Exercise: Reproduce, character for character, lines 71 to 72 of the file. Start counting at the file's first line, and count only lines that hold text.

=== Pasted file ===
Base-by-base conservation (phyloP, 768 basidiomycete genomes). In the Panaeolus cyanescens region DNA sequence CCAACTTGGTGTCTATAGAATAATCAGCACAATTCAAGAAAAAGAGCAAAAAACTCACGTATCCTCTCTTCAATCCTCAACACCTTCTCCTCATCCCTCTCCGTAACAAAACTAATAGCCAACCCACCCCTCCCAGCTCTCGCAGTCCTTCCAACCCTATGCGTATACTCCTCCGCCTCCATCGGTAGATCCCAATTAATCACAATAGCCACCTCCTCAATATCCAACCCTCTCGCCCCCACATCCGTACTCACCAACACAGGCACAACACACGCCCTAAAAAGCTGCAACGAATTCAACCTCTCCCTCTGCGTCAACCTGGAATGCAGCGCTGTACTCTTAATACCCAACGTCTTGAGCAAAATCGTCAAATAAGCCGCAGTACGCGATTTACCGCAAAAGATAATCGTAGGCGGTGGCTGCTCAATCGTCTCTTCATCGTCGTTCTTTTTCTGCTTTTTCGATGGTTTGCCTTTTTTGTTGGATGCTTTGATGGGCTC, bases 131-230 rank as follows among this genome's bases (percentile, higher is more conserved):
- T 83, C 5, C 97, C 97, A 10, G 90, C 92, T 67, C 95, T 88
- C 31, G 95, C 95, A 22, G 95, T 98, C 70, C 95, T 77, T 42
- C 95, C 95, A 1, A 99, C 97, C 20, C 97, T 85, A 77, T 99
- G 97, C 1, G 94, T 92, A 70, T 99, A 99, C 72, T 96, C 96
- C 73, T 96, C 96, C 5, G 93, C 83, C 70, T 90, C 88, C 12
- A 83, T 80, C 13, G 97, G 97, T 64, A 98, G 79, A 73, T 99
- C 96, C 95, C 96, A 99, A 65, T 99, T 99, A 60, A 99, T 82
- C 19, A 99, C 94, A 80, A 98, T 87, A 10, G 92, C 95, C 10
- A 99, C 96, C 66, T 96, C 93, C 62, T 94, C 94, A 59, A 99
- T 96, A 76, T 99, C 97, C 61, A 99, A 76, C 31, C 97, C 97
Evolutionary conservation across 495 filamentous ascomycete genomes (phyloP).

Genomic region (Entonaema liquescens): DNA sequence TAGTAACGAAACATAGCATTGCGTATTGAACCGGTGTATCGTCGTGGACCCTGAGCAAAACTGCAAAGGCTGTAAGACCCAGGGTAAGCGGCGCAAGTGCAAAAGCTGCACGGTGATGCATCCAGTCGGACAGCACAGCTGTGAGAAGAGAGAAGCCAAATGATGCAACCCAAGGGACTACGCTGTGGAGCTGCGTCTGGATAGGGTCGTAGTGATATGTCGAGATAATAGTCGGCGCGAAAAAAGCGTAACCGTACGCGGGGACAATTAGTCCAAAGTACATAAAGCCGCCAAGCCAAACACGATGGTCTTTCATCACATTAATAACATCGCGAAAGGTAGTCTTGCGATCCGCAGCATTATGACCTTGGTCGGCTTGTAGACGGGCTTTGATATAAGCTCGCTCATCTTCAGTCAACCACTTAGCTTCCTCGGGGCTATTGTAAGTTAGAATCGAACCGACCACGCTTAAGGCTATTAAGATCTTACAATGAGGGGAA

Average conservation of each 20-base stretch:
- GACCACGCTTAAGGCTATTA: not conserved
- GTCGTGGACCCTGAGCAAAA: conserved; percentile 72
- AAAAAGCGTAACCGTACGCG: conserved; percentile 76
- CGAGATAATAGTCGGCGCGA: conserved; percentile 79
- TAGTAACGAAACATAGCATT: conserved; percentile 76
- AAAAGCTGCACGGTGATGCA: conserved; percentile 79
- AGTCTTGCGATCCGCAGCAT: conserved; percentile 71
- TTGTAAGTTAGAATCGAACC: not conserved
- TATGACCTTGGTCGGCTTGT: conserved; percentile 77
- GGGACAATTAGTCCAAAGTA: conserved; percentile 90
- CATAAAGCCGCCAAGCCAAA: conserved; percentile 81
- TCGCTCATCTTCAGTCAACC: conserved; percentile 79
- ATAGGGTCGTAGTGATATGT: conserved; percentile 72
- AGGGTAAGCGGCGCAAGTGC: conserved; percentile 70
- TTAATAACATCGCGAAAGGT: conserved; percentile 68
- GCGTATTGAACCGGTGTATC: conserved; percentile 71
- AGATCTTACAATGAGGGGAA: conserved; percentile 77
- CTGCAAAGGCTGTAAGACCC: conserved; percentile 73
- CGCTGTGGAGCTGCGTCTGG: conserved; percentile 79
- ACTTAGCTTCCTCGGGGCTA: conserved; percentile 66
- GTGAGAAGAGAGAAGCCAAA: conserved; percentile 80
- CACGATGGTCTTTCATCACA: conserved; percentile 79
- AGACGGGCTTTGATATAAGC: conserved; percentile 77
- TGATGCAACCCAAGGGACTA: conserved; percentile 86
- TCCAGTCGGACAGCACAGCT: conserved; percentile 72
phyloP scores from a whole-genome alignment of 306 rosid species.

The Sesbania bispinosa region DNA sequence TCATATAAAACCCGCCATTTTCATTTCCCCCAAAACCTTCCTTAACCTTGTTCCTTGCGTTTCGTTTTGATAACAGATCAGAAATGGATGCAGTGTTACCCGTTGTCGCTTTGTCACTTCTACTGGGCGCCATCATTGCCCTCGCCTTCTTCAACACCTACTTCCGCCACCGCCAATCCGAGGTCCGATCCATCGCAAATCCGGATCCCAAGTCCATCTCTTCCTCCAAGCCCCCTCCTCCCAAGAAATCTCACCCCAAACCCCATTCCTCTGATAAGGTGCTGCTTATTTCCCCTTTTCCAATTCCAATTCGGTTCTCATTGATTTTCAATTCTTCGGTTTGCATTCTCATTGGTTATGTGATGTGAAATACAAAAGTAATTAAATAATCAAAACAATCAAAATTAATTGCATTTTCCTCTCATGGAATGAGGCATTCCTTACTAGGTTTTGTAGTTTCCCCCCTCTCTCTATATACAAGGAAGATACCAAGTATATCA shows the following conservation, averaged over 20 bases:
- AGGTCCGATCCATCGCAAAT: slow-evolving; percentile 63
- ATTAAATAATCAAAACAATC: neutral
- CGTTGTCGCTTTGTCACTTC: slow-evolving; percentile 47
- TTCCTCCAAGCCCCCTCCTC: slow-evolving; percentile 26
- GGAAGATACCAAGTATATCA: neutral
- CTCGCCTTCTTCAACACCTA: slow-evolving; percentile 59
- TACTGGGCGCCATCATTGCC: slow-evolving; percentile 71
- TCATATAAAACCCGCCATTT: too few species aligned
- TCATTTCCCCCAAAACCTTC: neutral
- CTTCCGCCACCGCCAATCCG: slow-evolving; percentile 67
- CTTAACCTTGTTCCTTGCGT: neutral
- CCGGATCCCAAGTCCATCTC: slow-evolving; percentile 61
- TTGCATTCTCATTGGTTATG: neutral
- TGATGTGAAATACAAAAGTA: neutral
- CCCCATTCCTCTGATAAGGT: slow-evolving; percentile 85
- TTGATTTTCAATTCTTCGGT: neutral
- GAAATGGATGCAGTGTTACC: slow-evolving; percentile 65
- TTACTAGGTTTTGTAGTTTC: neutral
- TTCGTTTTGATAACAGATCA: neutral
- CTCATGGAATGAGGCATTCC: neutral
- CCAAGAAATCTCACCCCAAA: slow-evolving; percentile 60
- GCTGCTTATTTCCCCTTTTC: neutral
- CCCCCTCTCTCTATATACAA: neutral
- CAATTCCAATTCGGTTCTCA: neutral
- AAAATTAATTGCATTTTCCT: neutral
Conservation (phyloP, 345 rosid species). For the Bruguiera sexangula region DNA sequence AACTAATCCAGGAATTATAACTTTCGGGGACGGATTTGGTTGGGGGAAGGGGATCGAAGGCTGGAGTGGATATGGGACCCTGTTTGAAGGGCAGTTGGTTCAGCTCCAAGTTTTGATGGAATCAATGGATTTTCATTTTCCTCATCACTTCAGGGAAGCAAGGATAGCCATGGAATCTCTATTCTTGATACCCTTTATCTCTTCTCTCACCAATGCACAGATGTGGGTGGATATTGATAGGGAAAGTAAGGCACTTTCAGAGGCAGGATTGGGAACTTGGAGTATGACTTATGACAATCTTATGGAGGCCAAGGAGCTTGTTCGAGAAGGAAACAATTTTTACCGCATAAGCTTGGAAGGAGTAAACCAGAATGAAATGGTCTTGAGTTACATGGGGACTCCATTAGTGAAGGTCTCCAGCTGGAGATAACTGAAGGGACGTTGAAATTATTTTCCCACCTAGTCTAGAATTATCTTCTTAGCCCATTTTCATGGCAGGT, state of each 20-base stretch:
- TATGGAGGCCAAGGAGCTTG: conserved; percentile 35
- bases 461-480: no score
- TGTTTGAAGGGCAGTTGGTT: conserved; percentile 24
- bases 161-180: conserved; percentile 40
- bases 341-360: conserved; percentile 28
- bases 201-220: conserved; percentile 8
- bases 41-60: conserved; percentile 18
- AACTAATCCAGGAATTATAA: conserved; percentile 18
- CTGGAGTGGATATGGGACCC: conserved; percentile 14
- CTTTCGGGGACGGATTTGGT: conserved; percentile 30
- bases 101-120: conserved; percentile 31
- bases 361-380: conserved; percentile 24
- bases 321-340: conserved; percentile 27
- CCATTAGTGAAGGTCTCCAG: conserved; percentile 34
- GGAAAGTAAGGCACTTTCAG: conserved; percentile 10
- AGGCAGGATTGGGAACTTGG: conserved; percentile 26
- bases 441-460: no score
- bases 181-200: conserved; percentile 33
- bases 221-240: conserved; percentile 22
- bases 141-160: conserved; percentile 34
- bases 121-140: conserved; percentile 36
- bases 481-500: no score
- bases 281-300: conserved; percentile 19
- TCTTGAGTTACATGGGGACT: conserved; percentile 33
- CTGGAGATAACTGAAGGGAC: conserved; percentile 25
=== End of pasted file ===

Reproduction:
- bases 161-180: conserved; percentile 40
- bases 341-360: conserved; percentile 28